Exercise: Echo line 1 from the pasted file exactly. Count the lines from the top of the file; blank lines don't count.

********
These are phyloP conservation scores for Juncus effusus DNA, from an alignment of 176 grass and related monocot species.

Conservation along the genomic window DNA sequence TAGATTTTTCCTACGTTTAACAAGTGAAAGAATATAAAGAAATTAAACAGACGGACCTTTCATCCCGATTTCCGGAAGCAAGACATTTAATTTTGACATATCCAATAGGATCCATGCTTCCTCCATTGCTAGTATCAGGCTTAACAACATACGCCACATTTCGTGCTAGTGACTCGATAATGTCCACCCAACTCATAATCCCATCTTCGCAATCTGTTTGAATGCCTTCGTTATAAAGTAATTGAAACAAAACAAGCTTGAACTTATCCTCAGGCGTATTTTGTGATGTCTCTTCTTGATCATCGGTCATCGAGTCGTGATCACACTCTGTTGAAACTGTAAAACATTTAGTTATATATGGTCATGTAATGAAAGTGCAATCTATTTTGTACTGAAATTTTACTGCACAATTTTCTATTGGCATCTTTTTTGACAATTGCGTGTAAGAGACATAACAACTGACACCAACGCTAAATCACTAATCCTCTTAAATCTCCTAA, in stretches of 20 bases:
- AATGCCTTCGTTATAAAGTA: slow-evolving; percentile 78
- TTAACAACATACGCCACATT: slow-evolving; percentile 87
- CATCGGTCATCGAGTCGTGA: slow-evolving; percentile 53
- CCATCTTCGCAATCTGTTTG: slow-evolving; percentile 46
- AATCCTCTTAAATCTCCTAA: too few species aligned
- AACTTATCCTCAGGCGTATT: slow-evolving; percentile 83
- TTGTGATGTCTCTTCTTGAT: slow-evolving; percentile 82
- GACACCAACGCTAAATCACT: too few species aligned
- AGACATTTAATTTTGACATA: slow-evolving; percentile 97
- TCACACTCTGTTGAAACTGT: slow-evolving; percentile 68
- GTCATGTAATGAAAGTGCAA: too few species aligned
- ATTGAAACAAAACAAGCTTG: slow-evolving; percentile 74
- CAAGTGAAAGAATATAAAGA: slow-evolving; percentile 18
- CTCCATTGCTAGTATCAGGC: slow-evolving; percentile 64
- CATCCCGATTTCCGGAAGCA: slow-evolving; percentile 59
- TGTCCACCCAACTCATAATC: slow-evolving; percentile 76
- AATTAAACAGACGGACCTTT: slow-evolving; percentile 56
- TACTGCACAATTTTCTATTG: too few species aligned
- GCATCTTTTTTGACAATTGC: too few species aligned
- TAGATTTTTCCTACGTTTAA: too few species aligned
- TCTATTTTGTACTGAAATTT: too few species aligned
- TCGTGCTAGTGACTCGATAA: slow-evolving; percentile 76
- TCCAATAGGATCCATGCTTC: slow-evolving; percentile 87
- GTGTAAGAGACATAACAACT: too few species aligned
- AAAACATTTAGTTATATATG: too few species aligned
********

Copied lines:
These are phyloP conservation scores for Juncus effusus DNA, from an alignment of 176 grass and related monocot species.